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Issues lingering at Kearny field house

Photos by Ron Leir Views of newly completed field house at Veterans’ Field in Kearny.

Photos by Ron Leir
Views of newly completed field house at Veterans’ Field in Kearny.

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It wasn’t easy but, finally, Kearny’s new field house at Veterans’ Field is finished and ready for business … if you overlook issues with the concession stand.

The new facility was dedicated coincidental with this past Saturday’s Opening Day ceremonies for Kearny Little League baseball, held at Veterans’ Field, which also hosts Kearny Recreation softball and football and men’s baseball at night.

As posted by the town’s web site, the play area now has “a 1,580 sq. ft., state of the art sports facility with a concession stand, ADA [Americans with Disabilities Act] accessible upper lever announcer’s booth, baseball and football storage rooms and new bathrooms.”

At the public ceremonies, Mayor Alberto Santos said: “We are very excited to open this environmentally friendly facility just a few days before Earth Day 2013.”

It comes with a green roof and trellis system, a water recycling system for toilets and maintenance-free metal roof and siding – all designed to keep the building cool – and delivered by the contractor for a cost of $750,000, paid for by outside government sources: $483,000 from the Hudson County Open Space trust fund, $158,000 from a federal Energy Efficiency and Conservation block grant and the rest from Community Development Block funds for the ADA component. So far, the town has paid the contractor, UNIMAC of Garfield, $718,875.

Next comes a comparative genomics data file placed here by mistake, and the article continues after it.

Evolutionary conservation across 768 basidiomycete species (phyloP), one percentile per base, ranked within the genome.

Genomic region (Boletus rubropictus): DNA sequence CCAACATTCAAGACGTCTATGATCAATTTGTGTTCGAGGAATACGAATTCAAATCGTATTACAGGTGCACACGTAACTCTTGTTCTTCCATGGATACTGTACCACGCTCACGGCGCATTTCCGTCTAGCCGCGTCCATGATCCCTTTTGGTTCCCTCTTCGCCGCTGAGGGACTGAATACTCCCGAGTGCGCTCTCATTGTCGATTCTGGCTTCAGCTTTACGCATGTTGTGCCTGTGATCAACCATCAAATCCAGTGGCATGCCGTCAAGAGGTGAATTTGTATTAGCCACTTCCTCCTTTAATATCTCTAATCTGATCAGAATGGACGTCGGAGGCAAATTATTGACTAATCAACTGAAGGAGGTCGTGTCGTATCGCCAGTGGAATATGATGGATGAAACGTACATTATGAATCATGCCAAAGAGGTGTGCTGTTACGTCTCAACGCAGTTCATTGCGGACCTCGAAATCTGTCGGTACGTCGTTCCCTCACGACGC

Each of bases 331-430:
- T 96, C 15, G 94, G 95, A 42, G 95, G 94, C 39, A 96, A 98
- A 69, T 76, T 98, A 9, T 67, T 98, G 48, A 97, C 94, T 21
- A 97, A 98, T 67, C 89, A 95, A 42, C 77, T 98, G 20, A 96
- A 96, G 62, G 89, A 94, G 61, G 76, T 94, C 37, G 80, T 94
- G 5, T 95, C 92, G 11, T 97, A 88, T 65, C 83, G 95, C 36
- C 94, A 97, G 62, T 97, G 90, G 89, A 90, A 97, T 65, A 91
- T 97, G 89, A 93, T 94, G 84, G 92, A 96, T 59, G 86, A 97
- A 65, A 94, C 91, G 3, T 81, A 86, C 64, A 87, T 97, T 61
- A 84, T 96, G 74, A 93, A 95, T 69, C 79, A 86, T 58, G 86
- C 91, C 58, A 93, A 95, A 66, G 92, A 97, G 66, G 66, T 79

Construction began in November 2011 and was due to be ready in time for the start of the football season last fall. It wasn’t. There were delays scheduling work, which proceeded in fits and starts. And there were issues with building materials.

For instance, as Town Administrator Michael Martello explained at a recent Town Council meeting, there was an issue with the cistern (receptatacle that captures rainwater): “It appears that the materials were not according to specifications,” Martello said. “When the pump comes on to feed the toilets, it’s airlocked.”

Still, by Saturday, according to Santos, most pending construction issues had been successfully dealt with but still remaining, he said, was an irksome design issue.

Some of the volunteers who staff the concessions have told Santos and members of the Kearny Recreation Commission that “they won’t be able to see the games and that it will be hard to sell the concessions.”

They contend that the stand window is “too small” and “not high enough” to easily access customers “so if you’re taller than, say, 5-feet-six, you’ve got to bend down to look into the booth to talk to the person inside,” Santos said.

Also, he said, because of the tight quarters, “it’s hard for two people to work together inside the concession stand.”

And because the stand is “located in a difficult corner of the building,” the folks inside cannot get a clear view of what’s happening on the field, Santos said.

“So we’ve got a space that’s inefficient and inconvenient for both the workers and the public,” the mayor said.

Santos said there may be a structural way to remedy the problem and, to that end, he’s trying to get estimates of what the work would cost and whether there’s money available to do it.

The Musial Group of Mountainside were the architects on the job, he said.

– Ron Leir

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